By Michael E. Miller
By Allie Conti
By Keegan Hamilton and Francisco Alvarado
By Jake Rossen
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By Kyle Swenson
By Chris Joseph
By Michael E. Miller
Something wasn't right in the Winn-Dixie store in Dania Beach that day. Anger was building among store employees under the supermarket's white fluorescent lights. The animosity would soon turn to violence, with a customer's blood spilling on the hard, shiny tile near the checkout counter. The unlikely cause of the hostility and resulting bloodshed: expired food items sitting on the shelves.
The ugly incident, which occurred on August 11, 1996, has finally reached its inevitable destination: the federal courthouse in Fort Lauderdale, where both Winn-Dixie and the Broward Sheriff's Office are slated to be tried in civil court this fall in a case that includes allegations of false arrest, battery, and malicious prosecution.
Vernon Mekertin, age 50, suffered a broken nose and a gashed eye when he was driven face-first to the floor. His assailants were another customer and BSO deputy Christopher Geary. Geary was arresting Mekertin for trespassing in the store after an irate manager demanded that Mekertin leave. When Mekertin froze in place, he was slammed down by the other customer, who'd jumped in to help Geary. Before sending Mekertin to the hospital to have his wounds treated, Geary arrested him for trespassing and resisting arrest without violence. For good measure Geary also slapped the cuffs on Mekertin's wife, Marilyn, and charged her with trespassing, too.
A year later the Mekertins were cleared of any wrongdoing in a criminal trial when a judge ruled that neither had done anything wrong. Instead it was the Mekertins who were wronged, according to their current federal suit against Winn-Dixie and BSO. The Mekertins' attorney, Stephen Marino, is seeking punitive damages that could reach into the millions of dollars.
So what had the Mekertins done to inspire such rage? They were beating Winn-Dixie at its own game.
It all began with the couple trying to earn $1 coupons, good for purchases of Winn-Dixie groceries, by participating in a seemingly benign and well-intentioned program called "Help Keep Us Right."
The promotion was begun in the fall of 1995, shortly after the State of Georgia fined several Winn-Dixie stores for failing to take expired and potentially harmful foods off their shelves. The Jacksonville-based chain, which has some 1185 stores in 14 states, decided to give its customers a chance to help keep them honest by advertising the "Help Keep Us Right" program, which promised customers a buck in cash back for every expired product they could find. Later the reward was changed from cash to dollar-off coupons good for Winn-Dixie groceries.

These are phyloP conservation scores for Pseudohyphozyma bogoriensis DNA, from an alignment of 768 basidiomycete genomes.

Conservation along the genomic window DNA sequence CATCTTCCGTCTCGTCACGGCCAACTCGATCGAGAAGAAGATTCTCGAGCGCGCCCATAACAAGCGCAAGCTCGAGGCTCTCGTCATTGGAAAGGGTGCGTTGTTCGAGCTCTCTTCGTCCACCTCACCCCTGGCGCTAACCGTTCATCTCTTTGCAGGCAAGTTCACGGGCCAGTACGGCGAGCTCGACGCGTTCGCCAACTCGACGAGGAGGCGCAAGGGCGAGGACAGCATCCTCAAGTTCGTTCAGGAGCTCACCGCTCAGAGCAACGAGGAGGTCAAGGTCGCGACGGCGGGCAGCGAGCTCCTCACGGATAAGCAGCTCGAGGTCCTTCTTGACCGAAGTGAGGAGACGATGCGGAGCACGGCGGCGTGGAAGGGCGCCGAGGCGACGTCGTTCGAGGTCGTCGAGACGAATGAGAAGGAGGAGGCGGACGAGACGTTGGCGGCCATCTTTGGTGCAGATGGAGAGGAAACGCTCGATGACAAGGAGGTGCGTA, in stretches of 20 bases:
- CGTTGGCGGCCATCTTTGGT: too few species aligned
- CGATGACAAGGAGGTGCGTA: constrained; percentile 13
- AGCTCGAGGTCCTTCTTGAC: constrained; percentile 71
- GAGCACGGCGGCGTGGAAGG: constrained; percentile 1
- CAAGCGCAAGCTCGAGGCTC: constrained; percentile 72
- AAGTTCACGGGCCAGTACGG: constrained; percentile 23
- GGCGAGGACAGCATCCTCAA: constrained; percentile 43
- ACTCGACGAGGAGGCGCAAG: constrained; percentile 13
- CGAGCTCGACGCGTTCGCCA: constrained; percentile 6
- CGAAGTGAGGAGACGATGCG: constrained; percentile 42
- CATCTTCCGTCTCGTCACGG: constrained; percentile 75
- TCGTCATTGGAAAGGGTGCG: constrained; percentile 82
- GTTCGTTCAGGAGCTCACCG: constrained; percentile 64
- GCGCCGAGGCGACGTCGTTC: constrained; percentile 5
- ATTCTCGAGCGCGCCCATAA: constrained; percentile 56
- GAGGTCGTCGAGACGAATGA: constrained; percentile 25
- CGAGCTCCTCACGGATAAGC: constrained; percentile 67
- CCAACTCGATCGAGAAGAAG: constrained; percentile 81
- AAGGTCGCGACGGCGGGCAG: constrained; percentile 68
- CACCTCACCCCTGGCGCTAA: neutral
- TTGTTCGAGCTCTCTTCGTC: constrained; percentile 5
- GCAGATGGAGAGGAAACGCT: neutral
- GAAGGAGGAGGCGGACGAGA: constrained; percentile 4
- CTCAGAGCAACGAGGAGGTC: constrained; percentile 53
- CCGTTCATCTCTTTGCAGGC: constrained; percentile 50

The Mekertins were intrigued by the program. They were suffering hard times financially, says Marino. Vernon Mekertin, who is a jeweler by trade, was unemployed at the time, while his wife was working as a guitar teacher. One evening they visited several stores, hunting for old food. "To their surprise the Mekertins discovered several hundred dollars' worth of outdated and expired items," Marino wrote in the federal complaint.
The Mekertins went pro, finding literally thousands of dollars' worth of outdated items. They made scheduled rounds to stores throughout South Florida and consistently left them with bundles of coupons -- even after repeated visits to the same stores. While the Mekertins wouldn't comment on their case for fear it could hurt their chances, Marino says they were unbelievably successful in helping keep the stores "right." In Marino's law firm, the lawyer brings out a blue accordion folder bulging with thousands of pink Winn-Dixie coupons, placed in plastic baggies, that the Mekertins never got a chance to redeem. "I haven't counted, but there has to be three to four thousand dollars' worth of coupons in here," Marino says.
The day that the "Help Keep Us Right" program went wrong began routinely for the Mekertins -- plucking outdated food from the shelves, this time at the Dania Beach store. When their cart was nearly filled with booty, "things took a strange turn," says Marino.
A stock clerk named Rick Gramlich, unhappy that the Mekertins were messing up his shelves, approached the couple. What happened next is in dispute. The Mekertins claim that Gramlich became angry and yelled obscenities and threats at them. Gramlich testified that it was Vernon Mekertin who made a threat, challenging him to "step outside."
Mekertin swore he never said that, and Gramlich's version of the story certainly lends itself to a comical image: Mekertin stands a physically unprepossessing five-foot-seven and weighs in at an out-of-shape 175 pounds. Gramlich is six-foot-seven and weighs 250. "How can I threaten such a big man?" Mekertin asked at trial.
Whatever the truth the manager of the store, Keith Williams, was summoned, as was Deputy Geary, who was in the store working an unrelated shoplifting case. Williams and Mekertin began arguing, prompting Williams to demand that the husband leave the store. Mekertin then asked if he could at least cash in the outdated items before leaving. Williams agreed to the request but then changed his mind, ordering: "I want them out of the store now!"
Geary, a rookie two months out of the academy at the time, reacted by giving Mekertin 15 seconds to get out. Mekertin testified that he tried to move his cart, but someone's foot was in the way. At that point he and his wife were surrounded by the six-foot-seven stockman, two angry store managers, the deputy, and another Winn-Dixie customer who'd become interested in the goings-on: volunteer auxiliary Dania Beach police officer Clarence Mitchell, who stepped in to give Geary a hand.